By Robbie Butler
Yesterday UEFA announced the 13 cities that will host the 2020 European Championship Finals. In a break from tradition, over a dozen different countries will share the hosting of the event on the 60th anniversary of the first staging of the competition.
Thankfully for the FAI and Irish football supporters, Dublin was included on the list of cities and will host 3 Group games and 1 Round of 16 knockout match. FAI CEO John Delaney was quick to point out that Ireland’s technical bid was ranked 3rd highest among the 19 entrants, with only Germany and England scoring higher.
Speaking on RTE Radio One, Delaney went on to add that the bid will be worth “tens of millions” to the Irish economy. Later in day, I heard the CEO speak again but he correctly caveated his thoughts on the economic benefits by pointing out that Ireland Inc. will probably do better if Ireland are not playing in Euro 2020 matches located here.
Gina Quinn of the Dublin Chamber of Commerce had similar thoughts estimating that the tournament could be worth between €50m-€100m to the city “depending on which teams are drawn to play in Dublin”.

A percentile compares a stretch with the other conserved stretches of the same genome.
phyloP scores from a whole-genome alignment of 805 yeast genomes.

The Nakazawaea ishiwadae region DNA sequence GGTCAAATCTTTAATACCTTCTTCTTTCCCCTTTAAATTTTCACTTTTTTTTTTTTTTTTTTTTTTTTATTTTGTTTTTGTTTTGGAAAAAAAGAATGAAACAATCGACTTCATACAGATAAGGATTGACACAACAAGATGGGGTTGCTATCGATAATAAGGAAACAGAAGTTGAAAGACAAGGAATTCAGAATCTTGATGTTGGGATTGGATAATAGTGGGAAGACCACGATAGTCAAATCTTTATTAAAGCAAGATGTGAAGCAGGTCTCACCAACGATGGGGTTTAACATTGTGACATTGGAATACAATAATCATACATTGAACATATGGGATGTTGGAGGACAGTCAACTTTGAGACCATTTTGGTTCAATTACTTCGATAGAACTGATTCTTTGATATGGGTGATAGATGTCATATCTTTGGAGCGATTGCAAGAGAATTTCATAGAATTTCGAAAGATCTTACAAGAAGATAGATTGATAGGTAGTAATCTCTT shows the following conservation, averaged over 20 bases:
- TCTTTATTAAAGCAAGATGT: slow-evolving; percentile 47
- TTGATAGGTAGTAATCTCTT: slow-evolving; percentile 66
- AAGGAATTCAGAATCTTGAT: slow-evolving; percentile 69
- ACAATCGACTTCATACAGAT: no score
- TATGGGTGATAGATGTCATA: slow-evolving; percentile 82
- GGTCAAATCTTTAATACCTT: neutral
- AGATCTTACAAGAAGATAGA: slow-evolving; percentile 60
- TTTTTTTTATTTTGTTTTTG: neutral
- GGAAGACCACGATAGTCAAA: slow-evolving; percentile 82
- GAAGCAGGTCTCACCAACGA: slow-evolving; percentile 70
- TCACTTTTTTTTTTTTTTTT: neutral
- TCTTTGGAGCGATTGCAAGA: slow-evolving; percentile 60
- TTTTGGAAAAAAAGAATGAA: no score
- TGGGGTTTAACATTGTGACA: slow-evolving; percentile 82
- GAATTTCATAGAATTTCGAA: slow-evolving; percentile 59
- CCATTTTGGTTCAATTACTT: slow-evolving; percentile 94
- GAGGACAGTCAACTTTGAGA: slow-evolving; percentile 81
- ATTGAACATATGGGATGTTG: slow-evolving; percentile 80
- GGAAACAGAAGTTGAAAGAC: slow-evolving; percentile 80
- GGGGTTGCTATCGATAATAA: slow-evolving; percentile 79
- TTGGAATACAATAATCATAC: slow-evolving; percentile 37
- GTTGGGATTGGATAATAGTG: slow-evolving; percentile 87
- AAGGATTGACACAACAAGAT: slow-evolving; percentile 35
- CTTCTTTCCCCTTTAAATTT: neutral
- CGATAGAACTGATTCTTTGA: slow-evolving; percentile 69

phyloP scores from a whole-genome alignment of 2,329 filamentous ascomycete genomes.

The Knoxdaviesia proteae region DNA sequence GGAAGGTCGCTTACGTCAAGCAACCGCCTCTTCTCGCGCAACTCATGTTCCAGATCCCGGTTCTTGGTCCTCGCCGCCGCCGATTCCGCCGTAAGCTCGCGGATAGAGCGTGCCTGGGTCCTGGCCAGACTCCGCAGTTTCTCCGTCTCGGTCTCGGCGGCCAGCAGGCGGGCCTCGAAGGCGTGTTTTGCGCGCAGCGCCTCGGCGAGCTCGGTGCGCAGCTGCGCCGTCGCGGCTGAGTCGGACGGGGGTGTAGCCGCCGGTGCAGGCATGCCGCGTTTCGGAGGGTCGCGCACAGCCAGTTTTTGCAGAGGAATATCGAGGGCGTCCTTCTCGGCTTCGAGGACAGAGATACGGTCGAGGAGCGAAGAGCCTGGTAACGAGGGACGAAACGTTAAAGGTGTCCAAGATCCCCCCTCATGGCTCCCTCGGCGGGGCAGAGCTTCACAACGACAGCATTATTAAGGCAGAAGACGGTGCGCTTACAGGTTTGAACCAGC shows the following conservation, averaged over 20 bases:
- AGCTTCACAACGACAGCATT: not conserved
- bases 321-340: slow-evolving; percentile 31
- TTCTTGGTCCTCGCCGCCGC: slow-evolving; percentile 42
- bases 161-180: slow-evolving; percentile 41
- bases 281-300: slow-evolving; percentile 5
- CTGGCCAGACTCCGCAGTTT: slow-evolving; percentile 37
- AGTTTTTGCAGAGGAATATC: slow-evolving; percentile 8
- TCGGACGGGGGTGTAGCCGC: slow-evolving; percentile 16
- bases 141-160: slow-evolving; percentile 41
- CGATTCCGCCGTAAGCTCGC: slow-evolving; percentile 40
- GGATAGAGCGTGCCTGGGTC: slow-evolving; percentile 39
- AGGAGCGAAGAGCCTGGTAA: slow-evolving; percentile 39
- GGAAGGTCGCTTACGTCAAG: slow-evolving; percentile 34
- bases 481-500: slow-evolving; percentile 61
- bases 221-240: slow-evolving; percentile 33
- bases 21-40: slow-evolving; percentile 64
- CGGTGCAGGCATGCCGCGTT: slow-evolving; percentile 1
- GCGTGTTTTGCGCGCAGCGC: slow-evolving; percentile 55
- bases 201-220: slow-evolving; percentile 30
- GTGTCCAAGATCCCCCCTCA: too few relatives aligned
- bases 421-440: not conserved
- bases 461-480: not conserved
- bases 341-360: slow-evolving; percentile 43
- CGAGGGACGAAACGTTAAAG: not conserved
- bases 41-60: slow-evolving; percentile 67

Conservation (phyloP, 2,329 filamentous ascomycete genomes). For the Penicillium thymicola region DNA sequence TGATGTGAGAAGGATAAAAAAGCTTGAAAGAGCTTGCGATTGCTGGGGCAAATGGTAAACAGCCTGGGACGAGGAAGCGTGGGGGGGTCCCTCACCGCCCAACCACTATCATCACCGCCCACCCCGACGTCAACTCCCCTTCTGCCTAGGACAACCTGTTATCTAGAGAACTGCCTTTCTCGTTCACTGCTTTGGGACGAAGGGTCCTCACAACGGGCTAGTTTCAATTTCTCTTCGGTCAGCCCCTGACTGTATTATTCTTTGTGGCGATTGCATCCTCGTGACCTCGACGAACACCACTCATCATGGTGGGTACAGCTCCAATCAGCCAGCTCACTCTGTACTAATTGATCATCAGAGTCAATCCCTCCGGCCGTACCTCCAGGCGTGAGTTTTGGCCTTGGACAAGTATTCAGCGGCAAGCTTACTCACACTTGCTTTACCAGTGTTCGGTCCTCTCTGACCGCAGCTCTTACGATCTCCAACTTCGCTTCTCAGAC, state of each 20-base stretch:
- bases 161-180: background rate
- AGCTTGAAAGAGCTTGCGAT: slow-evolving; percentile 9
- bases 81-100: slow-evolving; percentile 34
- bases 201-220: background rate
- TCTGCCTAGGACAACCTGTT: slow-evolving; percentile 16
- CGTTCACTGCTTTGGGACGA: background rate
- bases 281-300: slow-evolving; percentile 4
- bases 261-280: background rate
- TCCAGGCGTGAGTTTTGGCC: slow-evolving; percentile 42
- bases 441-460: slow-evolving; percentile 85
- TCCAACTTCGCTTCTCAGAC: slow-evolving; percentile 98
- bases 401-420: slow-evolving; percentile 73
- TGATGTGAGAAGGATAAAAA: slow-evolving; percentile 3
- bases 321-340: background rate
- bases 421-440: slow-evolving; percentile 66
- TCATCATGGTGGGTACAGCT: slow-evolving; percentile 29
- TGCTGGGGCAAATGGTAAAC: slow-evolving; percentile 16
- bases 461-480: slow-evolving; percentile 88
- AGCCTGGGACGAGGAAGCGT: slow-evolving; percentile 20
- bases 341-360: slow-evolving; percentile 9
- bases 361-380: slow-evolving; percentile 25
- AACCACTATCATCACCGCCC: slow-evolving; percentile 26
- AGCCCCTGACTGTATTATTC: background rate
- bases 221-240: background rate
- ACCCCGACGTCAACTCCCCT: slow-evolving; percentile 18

One thing is for sure, Dublin is the big winner. Even if Ireland do play in the Aviva, businesses in the capital will benefit. Of course, Dubliners attending the games will add little or nothing to the local economy (they are there anyway!) but everyone else will inject money into the local economy, even the non-Dublin Irish.
This is almost identical to the Garth Brooks soap opera during the summer. Many speculated that the cancellation of the concerts had cost Ireland Inc. millions in lost consumption, tax revenue employment, etc. Dublin certainly lost out. But the Irish economy only lost that money that was coming from abroad. While this is no doubt sizable, this group was very much in the minority. The Irish simply did something else with the refund they received from Ticketmaster. No doubt Galway (the races were on that week) was a big hidden winner.
The Irish economy will benefit most from these four games if Ireland is not involved in the matches. Spain, France, Germany and England would be great teams to have located here as they have a massive support base. No doubt Irish people will (and should) attend the matches but access to tickets will be more difficult. The result being, an influx of foreign money into the economy.
As for me, I’d take Ireland in every game at the Aviva and forgo the money. For those of us lucky enough to remember places like Stuggart and Genoa, you’ll know there are some things that money can’t buy.
By Robbie Butler
This website was jointly founded in July 2013 by David Butler, Robbie Butler, John Considine and Declan Jordan. All four founders are Lecturers in Economics at University College Cork, Ireland.